To keep up with new development downtown and community needs, Long Beach Transit and the Los Angeles County Metropolitan Transportation Authority (Metro) are upgrading their systems.
According to Long Beach Mayor Robert Garcia, who has served on the Metro board for the past year, the Blue Line that serves Long Beach is undergoing a series of improvements. These include replacements of old light rail cars, as well as repairs to the track and electrical system.
An overview of the Long Beach Transit Mall on 1st Street shows the Metro Blue Line and Long Beach Transit buses. (Business Journal Photograph)
Garcia said that the biggest change to the Blue Line this year was the switch in security from the Los Angeles County Sheriff’s Department to the Long Beach Police Department (LBPD) on the Long Beach segment of the rail line, including the city’s eight Metro stations. Metro is funding the patrol system, which has been in operation for about six months.
“The security prior to the new arrangement was, unfortunately, not providing a secure ride for everybody,” Garcia told the Business Journal. “We are lowering the response time by about four or five minutes. The average response time was 14 minutes with the L.A. County Sheriff’s Department. It’s much less now with LBPD.”
Garcia reflected on his first year on the Metro board, describing it as “very interesting and successful.” He said that, since he assumed the role, the Blue Line has had more attention than before.
“The improvements are important so people feel like it’s a safe, clean, acceptable experience for everybody,” Garcia remarked. “We want to make sure everybody enjoys their riding experience. We’ve already seen a small uptick of riders in the last few months. That’s a positive development and we hope that continues.”
The mayor also mentioned an initiative by Long Beach Transit (LBT) to reroute the bus stops. He said that next year riders can expect a new bus system across the city, which will improve connections and the overall rider experience.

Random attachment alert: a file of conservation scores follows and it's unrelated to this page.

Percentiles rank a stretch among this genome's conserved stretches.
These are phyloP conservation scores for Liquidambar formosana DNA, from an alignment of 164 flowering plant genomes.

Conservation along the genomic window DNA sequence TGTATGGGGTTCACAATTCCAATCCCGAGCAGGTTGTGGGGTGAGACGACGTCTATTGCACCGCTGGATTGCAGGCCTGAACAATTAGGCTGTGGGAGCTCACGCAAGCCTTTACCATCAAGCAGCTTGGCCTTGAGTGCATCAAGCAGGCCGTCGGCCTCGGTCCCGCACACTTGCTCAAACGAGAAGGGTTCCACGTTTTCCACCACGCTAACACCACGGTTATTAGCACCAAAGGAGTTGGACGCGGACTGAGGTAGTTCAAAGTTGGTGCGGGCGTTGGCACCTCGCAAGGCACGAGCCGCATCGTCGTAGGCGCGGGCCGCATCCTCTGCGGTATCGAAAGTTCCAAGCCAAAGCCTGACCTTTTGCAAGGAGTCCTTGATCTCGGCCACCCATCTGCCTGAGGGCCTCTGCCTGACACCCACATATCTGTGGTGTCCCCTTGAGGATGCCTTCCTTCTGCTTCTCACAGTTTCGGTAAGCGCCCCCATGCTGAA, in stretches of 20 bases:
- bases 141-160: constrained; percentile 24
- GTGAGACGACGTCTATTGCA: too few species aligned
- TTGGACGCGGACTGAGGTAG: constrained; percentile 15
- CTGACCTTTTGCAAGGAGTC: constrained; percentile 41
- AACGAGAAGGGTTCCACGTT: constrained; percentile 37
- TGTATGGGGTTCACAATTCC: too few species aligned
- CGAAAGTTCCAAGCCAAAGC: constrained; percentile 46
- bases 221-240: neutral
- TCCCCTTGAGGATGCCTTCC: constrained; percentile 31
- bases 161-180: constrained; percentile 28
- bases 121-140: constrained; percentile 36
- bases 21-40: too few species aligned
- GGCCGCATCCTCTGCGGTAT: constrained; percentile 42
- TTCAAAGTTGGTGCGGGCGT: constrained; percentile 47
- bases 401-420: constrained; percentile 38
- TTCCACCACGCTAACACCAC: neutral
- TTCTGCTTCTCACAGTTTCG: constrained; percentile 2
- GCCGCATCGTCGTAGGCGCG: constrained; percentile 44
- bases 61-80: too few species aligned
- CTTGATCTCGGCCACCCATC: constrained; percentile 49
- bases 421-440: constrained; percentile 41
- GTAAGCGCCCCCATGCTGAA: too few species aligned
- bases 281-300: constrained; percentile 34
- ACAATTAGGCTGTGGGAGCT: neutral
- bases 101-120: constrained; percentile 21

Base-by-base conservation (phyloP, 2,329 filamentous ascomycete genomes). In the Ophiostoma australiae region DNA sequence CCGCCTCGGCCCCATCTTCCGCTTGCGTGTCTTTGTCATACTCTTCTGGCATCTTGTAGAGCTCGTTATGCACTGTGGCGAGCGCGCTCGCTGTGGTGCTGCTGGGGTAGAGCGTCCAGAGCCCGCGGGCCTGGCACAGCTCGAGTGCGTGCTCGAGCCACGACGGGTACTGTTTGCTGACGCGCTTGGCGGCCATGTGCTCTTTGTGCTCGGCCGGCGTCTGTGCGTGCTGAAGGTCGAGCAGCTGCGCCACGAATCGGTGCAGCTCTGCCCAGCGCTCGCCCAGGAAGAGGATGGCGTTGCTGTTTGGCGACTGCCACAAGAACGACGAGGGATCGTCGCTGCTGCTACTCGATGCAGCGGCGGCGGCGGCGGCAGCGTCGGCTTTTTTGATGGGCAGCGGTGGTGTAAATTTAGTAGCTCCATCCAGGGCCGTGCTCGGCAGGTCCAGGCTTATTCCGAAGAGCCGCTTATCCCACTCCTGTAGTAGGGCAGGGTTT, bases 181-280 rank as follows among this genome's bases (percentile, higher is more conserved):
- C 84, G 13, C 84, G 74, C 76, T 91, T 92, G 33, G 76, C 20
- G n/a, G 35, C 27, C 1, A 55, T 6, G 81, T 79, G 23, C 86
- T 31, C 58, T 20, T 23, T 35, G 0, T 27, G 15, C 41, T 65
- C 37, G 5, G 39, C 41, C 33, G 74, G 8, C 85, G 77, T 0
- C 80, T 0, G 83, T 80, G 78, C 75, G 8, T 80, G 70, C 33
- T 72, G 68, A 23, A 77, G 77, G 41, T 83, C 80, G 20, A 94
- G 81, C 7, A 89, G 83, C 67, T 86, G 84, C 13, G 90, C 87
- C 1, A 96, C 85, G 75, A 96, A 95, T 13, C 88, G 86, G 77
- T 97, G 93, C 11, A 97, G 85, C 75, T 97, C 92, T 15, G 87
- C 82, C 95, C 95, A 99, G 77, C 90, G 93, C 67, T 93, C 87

“The goal is to create a better riding experience for people across the county, but especially for trips between Downtown Los Angeles and Downtown Long Beach,” Garcia said. “There could be more trips and less time waiting on the freeway.”
LBT is conducting a comprehensive operations analysis. The research focuses on possible changes in customer travel patterns due to increased residential development downtown.
“We want to be able to be front and center with how public transit helps people move effectively around our city,” LBT President and CEO Kenneth McDonald said. LBT has partnered with local groups such as the Downtown Long Beach Alliance and the Long Beach Area Chamber of Commerce to gather feedback. The study has been going on for about 10 months.
“The last time we did a survey was 10 or 12 years ago,” McDonald said. “We don’t do them very regularly. These are things you look at after seven to 10 years, when there’s more construction and people moving around downtown. We want to make sure we’re providing transit systems where our customers need them, after gauging economic development in the city.”
LBT is also expanding its environmental initiatives. It is installing a wireless battery charger in front of the Long Beach Convention & Entertainment Center for its 10 zero-emission, battery-electric buses. This project is slated for completion in March, with a goal to finish construction by the Toyota Grand Prix in April.